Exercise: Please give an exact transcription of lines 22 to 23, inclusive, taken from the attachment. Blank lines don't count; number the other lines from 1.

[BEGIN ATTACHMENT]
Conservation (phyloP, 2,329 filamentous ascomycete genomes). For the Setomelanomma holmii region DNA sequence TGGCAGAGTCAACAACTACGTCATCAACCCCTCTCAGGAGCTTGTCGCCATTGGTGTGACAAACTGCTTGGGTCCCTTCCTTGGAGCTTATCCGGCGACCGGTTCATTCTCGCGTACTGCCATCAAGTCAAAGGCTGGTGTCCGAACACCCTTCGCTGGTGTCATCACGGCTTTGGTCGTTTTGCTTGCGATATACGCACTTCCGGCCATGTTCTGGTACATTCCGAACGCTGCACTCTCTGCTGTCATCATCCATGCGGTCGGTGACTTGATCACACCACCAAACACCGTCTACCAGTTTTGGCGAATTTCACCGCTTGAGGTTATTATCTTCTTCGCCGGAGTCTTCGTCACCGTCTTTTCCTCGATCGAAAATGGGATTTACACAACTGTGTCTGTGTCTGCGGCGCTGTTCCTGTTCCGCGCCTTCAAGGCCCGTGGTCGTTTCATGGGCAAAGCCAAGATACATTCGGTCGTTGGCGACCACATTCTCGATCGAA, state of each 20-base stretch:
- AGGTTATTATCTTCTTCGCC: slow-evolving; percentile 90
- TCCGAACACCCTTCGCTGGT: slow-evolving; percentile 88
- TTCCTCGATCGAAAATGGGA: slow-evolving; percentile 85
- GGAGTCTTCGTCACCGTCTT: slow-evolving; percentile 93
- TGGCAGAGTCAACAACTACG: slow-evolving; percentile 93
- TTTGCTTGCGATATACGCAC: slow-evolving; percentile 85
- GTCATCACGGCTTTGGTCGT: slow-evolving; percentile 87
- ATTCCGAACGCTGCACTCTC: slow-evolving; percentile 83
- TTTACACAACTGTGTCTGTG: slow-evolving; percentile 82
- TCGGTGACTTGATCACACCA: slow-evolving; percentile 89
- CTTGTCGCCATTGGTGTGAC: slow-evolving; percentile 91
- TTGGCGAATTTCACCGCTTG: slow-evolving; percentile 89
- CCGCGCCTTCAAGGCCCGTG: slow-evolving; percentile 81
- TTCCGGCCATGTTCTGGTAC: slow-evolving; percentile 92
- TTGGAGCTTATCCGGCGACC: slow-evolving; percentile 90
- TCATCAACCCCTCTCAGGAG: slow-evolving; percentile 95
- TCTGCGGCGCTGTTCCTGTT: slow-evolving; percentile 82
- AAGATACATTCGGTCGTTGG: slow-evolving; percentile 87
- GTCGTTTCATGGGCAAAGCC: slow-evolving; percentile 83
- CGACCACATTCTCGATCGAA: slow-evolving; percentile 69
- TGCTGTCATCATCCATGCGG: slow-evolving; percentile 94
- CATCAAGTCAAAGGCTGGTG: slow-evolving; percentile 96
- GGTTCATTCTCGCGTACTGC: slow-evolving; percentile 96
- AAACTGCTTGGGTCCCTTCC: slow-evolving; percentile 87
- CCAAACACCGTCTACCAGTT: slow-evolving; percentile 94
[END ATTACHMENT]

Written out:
- TGCTGTCATCATCCATGCGG: slow-evolving; percentile 94
- CATCAAGTCAAAGGCTGGTG: slow-evolving; percentile 96